Traveling to Puerto Rico has never been a “big” deal until now! Our child has been to Puerto Rico many times before
. However, this trip was important.
It would be our son’s first full Spanish travel immersion trip.
|Street in Old San Juan in Puerto Rico
“Mommy, is everything in Spanish only?”
Just having turned 5 yrs. old he was already anticipating what to expect. He worried that he would not be able to communicate in Spanish with la familia, and that he wouldn’t understand. I reassured him that I’d be by his side to help. He would be fully immersed in Spanish for two weeks, and he was aware of it. Both of us had been working hard on his Spanish, and this would be the ultimate test. We were all looking forward to our trip to Puerto Rico!
His only fully bilingual interaction has only been with me, until he heard the bilingual flight attendant speaking over the intercom system on the plane. First in English then in Spanish. He noticed it right away. Then he started asking: “Mommy, do people in Puerto Rico only speak in Spanish? Do they know English, too?” I used this opportunity to show him the importance of being able to communicate in more than one language. To ease his concerns, I also shared with him that Puerto Rico’s main language is Spanish, but many people do speak in English or at least understand it.
As we drove through the expressway he saw a huge billboard of Disney’s new movie Turbo. He asked if we can see it, and I said yes. He quickly asked if it was in Spanish, and I told him yes. He was excited! We actually saw the movie twice. During the movie he asked that I translate a word or two but overall he did very well, and understood what was going on.
“¡En Español, por favor!”
I have to admit that my familia was very eager to communicate and to talk to our son. I appreciate their intentions of bonding with him but not in English! 🙂 So I had a strict rule of ONLY Spanish. English with Daddy, and with me only if he needed help to translate. La familia complied, but it was very hard because I caught them a few times speaking to him in English.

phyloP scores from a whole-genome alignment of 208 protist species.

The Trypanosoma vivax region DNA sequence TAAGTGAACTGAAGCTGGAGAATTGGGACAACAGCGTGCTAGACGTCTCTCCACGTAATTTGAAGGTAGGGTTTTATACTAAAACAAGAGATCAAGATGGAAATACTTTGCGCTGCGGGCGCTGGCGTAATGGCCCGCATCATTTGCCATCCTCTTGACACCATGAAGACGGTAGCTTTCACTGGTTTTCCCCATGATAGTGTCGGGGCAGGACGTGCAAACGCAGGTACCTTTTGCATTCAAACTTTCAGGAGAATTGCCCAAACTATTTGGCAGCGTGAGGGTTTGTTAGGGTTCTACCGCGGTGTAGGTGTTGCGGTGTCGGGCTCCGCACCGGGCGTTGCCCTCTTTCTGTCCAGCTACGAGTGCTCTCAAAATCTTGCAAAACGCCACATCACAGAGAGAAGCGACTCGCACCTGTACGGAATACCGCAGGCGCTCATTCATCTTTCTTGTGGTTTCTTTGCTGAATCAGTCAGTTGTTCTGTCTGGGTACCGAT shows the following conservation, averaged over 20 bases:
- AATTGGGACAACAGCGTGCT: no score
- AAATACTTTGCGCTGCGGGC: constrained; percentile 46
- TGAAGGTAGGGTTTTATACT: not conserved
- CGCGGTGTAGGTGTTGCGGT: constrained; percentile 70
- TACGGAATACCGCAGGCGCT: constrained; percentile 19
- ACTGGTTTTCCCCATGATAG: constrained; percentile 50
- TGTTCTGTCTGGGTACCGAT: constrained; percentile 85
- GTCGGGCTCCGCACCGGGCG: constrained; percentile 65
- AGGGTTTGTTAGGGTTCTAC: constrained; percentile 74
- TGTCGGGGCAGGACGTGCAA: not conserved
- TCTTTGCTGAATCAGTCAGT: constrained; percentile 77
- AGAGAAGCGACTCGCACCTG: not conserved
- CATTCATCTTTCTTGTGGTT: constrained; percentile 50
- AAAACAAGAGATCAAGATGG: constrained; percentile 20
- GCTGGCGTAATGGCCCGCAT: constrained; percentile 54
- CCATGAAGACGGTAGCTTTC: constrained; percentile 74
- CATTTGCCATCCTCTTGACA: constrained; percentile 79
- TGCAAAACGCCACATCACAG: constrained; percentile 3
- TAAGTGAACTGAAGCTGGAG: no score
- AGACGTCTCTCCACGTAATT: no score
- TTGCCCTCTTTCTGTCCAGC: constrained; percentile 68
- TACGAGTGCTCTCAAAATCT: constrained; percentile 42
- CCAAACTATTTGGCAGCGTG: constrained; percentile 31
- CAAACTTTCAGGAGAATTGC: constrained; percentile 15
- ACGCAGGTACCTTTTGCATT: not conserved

However, even with that small set back I quickly noticed how he was expressing himself in Spanish, and taking it all in! He would run to his Abuela and tell her something in Spanish like: “Abuela, el perro está afuera.” Or he’d ask his Titi how to say “come and play here” in Spanish when playing with his little cousin.
While having short conversations with me in Spanish I noticed how he’d pause to think then he’d speak. He has expanded his vocabulary, and is forming sentences on his own. He responds to everything I say with a “Si Mami”, and often expresses himself in Spanish. Like for instance he said to his Daddy, “Esto no es tuyo es mío” when Daddy tried on his baseball cap.
A year ago, I remember my son telling me very proudly “Mommy I know Spanish!” Far from being a reality, I realized that it was time to kick into full force to really make this happen! Today I look back and see how far we have come! I am so proud of our baby, and I’m proud of myself for sticking with it. Since, I myself had many challenges.
Raising a bilingual child is not an easy task, and it takes a lot of commitment from both the child and the parent. This trip, and seeing my child speaking in Spanish has been the best experience in our travel immersion. It’s like the “topping” on the ice cream!
Immersion travel is one of the best gifts you can give your child. Have you traveled abroad? Would love to hear about your experience.
This post has been shared at Best4Future’s Wednesday link-up party.